# When should one stop playing this game? [duplicate]

This question already has an answer here:

You play a game using a standard six-sided die. You start with 0 points. Before every roll, you decide whether you want to continue the game or end it and keep your points. After each roll, if you rolled 6, then you lose everything and the game ends. Otherwise, add the score from the die to your total points and continue/stop the game. When should one stop playing this game?

Let $X$ represents the number that comes up on the die.

Therefore the game continues until $X<6$,

So, $P(X=6)=nCr p^r q^{n-r}$ where $r=1$

$$\dfrac{1}{6}=nC_1 \times \dfrac{1}{6} \times \biggr (\dfrac{5}{6}\biggr )^{n-1}$$

$$1=n \times \biggr(\dfrac{5}{6}\biggr)^{n-1}$$

$$\boxed {n = 1}$$

Am I wrong?

## marked as duplicate by MJD, drhab probability StackExchange.ready(function() { if (StackExchange.options.isMobile) return; $('.dupe-hammer-message-hover:not(.hover-bound)').each(function() { var$hover = $(this).addClass('hover-bound'),$msg = $hover.siblings('.dupe-hammer-message');$hover.hover( function() { $hover.showInfoMessage('', { messageElement:$msg.clone().show(), transient: false, position: { my: 'bottom left', at: 'top center', offsetTop: -7 }, dismissable: false, relativeToBody: true }); }, function() { StackExchange.helpers.removeMessages(); } ); }); }); May 30 '18 at 9:27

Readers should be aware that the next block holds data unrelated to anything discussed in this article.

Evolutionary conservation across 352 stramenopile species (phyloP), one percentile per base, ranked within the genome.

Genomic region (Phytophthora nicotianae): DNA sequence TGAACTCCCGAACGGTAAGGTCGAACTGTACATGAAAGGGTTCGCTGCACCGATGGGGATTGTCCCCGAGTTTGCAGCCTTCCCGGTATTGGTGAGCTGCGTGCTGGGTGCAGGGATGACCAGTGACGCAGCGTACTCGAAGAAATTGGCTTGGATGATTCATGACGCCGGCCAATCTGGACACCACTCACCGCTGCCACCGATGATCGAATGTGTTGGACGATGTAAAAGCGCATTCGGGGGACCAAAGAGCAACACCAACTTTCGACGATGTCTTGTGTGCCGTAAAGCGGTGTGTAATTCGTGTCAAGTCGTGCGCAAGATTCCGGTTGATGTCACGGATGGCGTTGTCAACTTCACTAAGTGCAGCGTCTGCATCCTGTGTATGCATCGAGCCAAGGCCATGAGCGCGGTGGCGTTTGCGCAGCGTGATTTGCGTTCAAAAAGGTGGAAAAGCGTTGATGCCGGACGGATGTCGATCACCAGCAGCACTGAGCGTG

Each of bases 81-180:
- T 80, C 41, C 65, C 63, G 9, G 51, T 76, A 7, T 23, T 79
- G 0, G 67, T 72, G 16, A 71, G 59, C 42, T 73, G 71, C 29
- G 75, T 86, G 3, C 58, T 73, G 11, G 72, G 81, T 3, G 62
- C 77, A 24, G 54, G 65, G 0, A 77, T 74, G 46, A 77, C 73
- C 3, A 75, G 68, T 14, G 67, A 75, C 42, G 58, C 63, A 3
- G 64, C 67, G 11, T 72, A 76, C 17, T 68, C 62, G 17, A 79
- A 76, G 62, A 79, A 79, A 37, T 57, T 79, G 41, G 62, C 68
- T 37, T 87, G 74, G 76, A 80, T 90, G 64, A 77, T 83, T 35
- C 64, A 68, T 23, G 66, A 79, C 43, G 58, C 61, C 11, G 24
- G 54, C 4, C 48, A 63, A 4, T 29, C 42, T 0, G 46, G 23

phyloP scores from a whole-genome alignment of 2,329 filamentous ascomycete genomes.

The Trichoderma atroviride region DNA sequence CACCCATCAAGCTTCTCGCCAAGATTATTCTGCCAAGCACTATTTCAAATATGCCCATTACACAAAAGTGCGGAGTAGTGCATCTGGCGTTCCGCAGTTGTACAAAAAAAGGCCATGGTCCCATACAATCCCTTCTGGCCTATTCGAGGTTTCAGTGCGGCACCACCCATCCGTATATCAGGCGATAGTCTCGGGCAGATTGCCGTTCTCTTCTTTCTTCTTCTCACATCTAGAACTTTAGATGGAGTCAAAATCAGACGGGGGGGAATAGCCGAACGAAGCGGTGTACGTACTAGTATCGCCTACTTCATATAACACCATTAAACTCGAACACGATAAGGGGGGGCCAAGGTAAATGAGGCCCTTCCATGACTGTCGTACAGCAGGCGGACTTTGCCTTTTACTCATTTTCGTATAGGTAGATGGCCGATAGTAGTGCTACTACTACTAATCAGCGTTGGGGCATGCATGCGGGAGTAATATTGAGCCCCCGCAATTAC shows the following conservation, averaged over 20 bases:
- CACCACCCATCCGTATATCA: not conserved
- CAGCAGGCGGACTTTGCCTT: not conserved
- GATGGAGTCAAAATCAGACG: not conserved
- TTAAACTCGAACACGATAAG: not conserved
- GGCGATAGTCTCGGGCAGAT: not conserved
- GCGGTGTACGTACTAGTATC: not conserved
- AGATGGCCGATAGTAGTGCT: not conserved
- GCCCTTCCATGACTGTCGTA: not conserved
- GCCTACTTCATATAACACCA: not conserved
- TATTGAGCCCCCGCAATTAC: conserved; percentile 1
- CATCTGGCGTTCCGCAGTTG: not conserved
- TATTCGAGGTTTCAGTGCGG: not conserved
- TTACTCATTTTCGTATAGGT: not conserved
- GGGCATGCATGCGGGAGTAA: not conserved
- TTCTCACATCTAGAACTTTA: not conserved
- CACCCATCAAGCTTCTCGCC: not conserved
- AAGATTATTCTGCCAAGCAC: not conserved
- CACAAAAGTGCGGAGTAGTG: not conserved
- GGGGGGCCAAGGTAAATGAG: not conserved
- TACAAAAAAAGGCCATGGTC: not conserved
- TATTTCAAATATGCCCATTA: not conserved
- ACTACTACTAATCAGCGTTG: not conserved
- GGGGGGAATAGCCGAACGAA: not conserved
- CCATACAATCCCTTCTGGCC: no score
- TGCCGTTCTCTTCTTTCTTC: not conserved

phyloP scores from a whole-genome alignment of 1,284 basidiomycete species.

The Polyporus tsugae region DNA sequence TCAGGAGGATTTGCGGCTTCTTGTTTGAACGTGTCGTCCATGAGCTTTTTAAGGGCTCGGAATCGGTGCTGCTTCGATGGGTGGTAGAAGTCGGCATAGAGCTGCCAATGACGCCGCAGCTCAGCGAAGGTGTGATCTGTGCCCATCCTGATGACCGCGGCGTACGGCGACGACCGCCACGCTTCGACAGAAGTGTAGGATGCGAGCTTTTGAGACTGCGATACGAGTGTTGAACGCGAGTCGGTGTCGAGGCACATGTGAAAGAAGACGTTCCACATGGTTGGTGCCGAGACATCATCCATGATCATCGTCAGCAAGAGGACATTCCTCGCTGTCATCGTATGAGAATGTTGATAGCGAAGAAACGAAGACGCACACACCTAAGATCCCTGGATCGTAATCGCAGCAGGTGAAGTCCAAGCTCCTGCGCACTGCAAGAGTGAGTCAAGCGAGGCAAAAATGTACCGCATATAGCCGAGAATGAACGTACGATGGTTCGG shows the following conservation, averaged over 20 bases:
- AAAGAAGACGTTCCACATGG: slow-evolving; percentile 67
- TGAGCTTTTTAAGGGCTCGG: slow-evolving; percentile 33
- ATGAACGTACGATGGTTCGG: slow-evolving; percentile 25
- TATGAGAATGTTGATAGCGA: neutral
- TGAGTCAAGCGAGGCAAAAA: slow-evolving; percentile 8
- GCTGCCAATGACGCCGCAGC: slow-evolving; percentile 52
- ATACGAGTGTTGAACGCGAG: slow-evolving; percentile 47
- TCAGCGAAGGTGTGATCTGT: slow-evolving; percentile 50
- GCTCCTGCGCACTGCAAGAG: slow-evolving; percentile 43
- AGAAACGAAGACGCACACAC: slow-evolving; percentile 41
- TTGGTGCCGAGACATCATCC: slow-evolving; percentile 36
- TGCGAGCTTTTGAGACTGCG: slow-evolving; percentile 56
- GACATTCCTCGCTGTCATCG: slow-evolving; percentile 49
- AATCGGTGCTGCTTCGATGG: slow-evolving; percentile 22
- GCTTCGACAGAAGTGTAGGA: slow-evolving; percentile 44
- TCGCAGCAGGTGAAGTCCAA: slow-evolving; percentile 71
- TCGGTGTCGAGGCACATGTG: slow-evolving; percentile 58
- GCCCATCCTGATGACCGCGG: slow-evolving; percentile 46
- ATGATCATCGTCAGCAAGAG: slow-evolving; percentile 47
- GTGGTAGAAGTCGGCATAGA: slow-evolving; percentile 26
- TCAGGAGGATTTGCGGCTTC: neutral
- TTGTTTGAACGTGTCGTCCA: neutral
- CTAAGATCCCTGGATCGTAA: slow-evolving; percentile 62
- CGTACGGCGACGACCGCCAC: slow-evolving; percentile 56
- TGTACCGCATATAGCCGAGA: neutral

• The game continues “as long as” $X<6$ is a better syntax – John Cataldo May 30 '18 at 9:11
• You could also consider looking at the probability distribution of the random sum for some overkill. – Tony Hellmuth May 30 '18 at 9:29
• However, does my answer seem correct? – Busi May 30 '18 at 9:41
• "$X$ represents the number that comes up on the die" But there might be several throws with a die, leading to several numbers. Should it not be a sequence $X_1,X_2,\dots$? – drhab May 30 '18 at 10:05
• @Busi Well, you are the one that introduced $n$ ... so you should know what you meant by $n$ by using $n$ ... and what do you mean y 'both conditions ... given that you only give one? – Bram28 May 30 '18 at 17:21

Suppose that you gained $n$ points.
If you decide to go on that situation then the expectation is $$\frac16(n+1)+\cdots+\frac16(n+5)+\frac16\cdot0=\frac56n+\frac52$$
So you could decide to stop if $\frac56n+\frac52<n$ or equivalently $n>15$.
• I cannot discern what you are trying to answer. Is it your conclusion that one should stop after playing exactly $n=1$ game? – drhab May 30 '18 at 9:53
• maybe it is. However, I found the answer as $n = 1$. Otherwise, you can comment on the way I found the answer. – Busi May 30 '18 at 10:00